nytheatre.com review by Martin Denton
December 8, 2005
I had a good time at Balletto Stiletto, the charmingly offbeat hybrid dance/theatre piece created by Mary Fulham, with choreography by Heidi Latsky and music by Benjamin Marcantoni. Inspired by the fairy tale "The Twelve Dancing Princesses" by the Brothers Grimm, it tells the story of the Appliance King of New Jersey and his bafflement at how his nine daughters (Fulham has reduced the number of "princesses" for some reason) manage to escape their locked bedroom every night and, apparently, go out dancing.
Vexed, the Appliance King makes a spectacular holiday offer on TV (in ads, projected on a big white curtain that fills the rear wall of the playing area): whoever can solve the mystery of his daughters' nightly sojourns will win the daughter of his choice in marriage, plus the appliance dealership of his choice as bonus/dowry. The competition spurs lots of local Jersey "princes" to action—even though the cost of losing the contest is the young man's own head.
For a while, it looks as if the daughters are going to keep their secret (and their single status). But eventually, a Soldier decides to give it a whirl and, with the help of an enigmatic Peddler Woman, he's able to resist the wine and sleeping powder with which the girls habitually trap their would-be suitors and instead follow them to their dancing haven, which turns out to be an underground club in Manhattan (they swim across the Hudson, you see). The Soldier wins the contest, selects a daughter (and dealership) for his very own, and is ready to live happily ever after. As for the dancing daughters—well, Fulham provides an ambiguous ending that suggests that their loss of freedom (which the Grimm brothers might have associated with adulthood) is more tragic than we might have suspected.
Nevertheless, the tone of Balletto Stiletto is delightfully light-hearted throughout. Most of it is danced, in evocative solos and duets by Latsky herself as the Peddler Woman, Brian Glover as the Soldier, and Eugene the Poogene as the King, and in enthusiastic but occasionally chaotic ensembles featuring the daughters and the four young "princes" who woo them. Latsky's choreography seems designed to showcase her own ample talents and to demonstrate that whatever the dancers' size, shape, or body type, graceful movement is not only possible but inevitable. There's a real joy and energy in the dance sequences—especially the piece set in the Manhattan disco, where contemporary dance moves are interwoven with Latsky's more eclectic vocabulary. Latsky stages several of her dances, strikingly, in silhouette, backlit behind the rear curtain.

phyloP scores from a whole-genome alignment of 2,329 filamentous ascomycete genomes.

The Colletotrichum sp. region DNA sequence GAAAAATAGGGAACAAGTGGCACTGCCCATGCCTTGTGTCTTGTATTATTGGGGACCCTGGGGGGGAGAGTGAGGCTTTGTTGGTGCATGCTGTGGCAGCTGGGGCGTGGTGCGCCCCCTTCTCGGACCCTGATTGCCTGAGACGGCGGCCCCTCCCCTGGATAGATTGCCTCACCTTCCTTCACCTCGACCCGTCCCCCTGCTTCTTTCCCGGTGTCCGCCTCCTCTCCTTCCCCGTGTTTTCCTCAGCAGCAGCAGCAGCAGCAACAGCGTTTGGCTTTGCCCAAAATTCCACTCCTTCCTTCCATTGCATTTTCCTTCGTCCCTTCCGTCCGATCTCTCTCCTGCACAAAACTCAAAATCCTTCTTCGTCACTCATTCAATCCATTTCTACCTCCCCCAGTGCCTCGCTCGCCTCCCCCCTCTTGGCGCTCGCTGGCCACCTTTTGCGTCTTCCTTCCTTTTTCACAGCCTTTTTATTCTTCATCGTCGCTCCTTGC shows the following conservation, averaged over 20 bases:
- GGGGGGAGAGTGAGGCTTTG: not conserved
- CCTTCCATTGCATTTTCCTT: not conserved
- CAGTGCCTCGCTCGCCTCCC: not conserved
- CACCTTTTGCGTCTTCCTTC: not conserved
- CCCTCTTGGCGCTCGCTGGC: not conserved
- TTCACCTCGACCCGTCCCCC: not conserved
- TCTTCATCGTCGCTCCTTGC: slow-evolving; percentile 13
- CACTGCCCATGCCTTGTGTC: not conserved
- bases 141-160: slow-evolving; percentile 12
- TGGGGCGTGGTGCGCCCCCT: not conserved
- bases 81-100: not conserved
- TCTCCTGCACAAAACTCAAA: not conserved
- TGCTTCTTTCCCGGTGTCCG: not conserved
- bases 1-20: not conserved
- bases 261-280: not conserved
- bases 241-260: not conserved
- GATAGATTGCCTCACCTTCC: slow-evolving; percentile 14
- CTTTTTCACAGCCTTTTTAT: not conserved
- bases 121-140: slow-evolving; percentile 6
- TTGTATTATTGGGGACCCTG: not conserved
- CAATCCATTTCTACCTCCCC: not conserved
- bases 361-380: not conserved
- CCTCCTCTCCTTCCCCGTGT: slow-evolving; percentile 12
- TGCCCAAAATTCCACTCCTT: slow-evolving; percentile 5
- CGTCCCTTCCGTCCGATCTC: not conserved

Marcantoni's music includes electro-pop to rock and is occasionally set to lyrics by Paul Foglino. The story is mostly told in music and dance, with lyrics and a small amount of spoken dialog played on speakers (it's been pre-recorded by the actors) and accompanied by appropriate movement on stage. There's also a good deal of video, by Eva Mantell, some of it abstract, and some of it quite funny, like the ads I mentioned earlier. (A big map of New Jersey depicting all of the Appliance King's locations, projected for the Soldier's edification, struck me as particularly witty.)
Gregory John Mercurio's set, which consists of a "proscenium" and some stepped playing areas composed of gaudy, be-ribboned appliance cartons, is clever and appropriate. Ramona Ponce's costumes—variations on themes for the "princesses" and princes"; a Yul Brynner-as-King-of-Siam feel for the Appliance King; vividly contrasting reds and blacks for the Peddler Woman; and naturalistic camouflage for the Soldier—are all quite effective.
It all makes for a fizzy and unusual evening of entertainment; not as overtly holiday-themed as a lot of other shows out there at the moment, but certainly offering an offbeat perspective and even a little food for thought as we navigate through all the Christmas sale ads that inundate us this at time of year.